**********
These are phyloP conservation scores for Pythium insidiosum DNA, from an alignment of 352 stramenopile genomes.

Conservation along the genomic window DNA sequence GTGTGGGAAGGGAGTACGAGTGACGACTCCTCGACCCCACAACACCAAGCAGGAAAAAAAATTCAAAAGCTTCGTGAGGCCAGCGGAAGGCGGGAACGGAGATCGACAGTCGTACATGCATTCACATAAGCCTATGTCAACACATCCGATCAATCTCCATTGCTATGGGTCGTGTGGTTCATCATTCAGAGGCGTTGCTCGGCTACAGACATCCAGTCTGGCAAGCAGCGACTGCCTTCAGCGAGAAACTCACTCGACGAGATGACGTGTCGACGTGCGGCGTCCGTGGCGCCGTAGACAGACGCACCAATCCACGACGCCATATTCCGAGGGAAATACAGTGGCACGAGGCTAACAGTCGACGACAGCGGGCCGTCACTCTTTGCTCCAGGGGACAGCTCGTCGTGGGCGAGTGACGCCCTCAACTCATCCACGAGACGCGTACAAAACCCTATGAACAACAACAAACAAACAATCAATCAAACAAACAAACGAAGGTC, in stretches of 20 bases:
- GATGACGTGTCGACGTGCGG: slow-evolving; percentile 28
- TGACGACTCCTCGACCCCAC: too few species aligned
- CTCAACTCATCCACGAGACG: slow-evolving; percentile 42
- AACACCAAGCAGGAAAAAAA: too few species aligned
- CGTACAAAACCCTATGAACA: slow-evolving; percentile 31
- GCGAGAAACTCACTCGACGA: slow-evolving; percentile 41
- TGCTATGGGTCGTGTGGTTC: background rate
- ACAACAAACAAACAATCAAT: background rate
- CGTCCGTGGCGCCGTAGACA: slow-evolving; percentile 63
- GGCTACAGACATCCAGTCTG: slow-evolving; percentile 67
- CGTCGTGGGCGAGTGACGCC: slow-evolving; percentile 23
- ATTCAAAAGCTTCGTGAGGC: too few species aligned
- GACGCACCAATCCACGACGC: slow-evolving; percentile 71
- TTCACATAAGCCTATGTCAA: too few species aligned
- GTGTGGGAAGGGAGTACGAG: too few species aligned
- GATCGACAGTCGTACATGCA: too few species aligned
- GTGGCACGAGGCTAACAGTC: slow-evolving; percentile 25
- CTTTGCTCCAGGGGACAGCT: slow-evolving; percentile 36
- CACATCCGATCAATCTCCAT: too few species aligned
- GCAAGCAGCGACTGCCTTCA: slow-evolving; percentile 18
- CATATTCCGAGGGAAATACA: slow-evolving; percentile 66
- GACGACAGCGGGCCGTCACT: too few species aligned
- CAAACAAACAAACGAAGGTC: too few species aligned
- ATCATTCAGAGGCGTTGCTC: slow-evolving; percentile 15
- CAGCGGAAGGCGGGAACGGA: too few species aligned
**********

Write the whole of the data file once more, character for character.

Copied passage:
These are phyloP conservation scores for Pythium insidiosum DNA, from an alignment of 352 stramenopile genomes.

Conservation along the genomic window DNA sequence GTGTGGGAAGGGAGTACGAGTGACGACTCCTCGACCCCACAACACCAAGCAGGAAAAAAAATTCAAAAGCTTCGTGAGGCCAGCGGAAGGCGGGAACGGAGATCGACAGTCGTACATGCATTCACATAAGCCTATGTCAACACATCCGATCAATCTCCATTGCTATGGGTCGTGTGGTTCATCATTCAGAGGCGTTGCTCGGCTACAGACATCCAGTCTGGCAAGCAGCGACTGCCTTCAGCGAGAAACTCACTCGACGAGATGACGTGTCGACGTGCGGCGTCCGTGGCGCCGTAGACAGACGCACCAATCCACGACGCCATATTCCGAGGGAAATACAGTGGCACGAGGCTAACAGTCGACGACAGCGGGCCGTCACTCTTTGCTCCAGGGGACAGCTCGTCGTGGGCGAGTGACGCCCTCAACTCATCCACGAGACGCGTACAAAACCCTATGAACAACAACAAACAAACAATCAATCAAACAAACAAACGAAGGTC, in stretches of 20 bases:
- GATGACGTGTCGACGTGCGG: slow-evolving; percentile 28
- TGACGACTCCTCGACCCCAC: too few species aligned
- CTCAACTCATCCACGAGACG: slow-evolving; percentile 42
- AACACCAAGCAGGAAAAAAA: too few species aligned
- CGTACAAAACCCTATGAACA: slow-evolving; percentile 31
- GCGAGAAACTCACTCGACGA: slow-evolving; percentile 41
- TGCTATGGGTCGTGTGGTTC: background rate
- ACAACAAACAAACAATCAAT: background rate
- CGTCCGTGGCGCCGTAGACA: slow-evolving; percentile 63
- GGCTACAGACATCCAGTCTG: slow-evolving; percentile 67
- CGTCGTGGGCGAGTGACGCC: slow-evolving; percentile 23
- ATTCAAAAGCTTCGTGAGGC: too few species aligned
- GACGCACCAATCCACGACGC: slow-evolving; percentile 71
- TTCACATAAGCCTATGTCAA: too few species aligned
- GTGTGGGAAGGGAGTACGAG: too few species aligned
- GATCGACAGTCGTACATGCA: too few species aligned
- GTGGCACGAGGCTAACAGTC: slow-evolving; percentile 25
- CTTTGCTCCAGGGGACAGCT: slow-evolving; percentile 36
- CACATCCGATCAATCTCCAT: too few species aligned
- GCAAGCAGCGACTGCCTTCA: slow-evolving; percentile 18
- CATATTCCGAGGGAAATACA: slow-evolving; percentile 66
- GACGACAGCGGGCCGTCACT: too few species aligned
- CAAACAAACAAACGAAGGTC: too few species aligned
- ATCATTCAGAGGCGTTGCTC: slow-evolving; percentile 15
- CAGCGGAAGGCGGGAACGGA: too few species aligned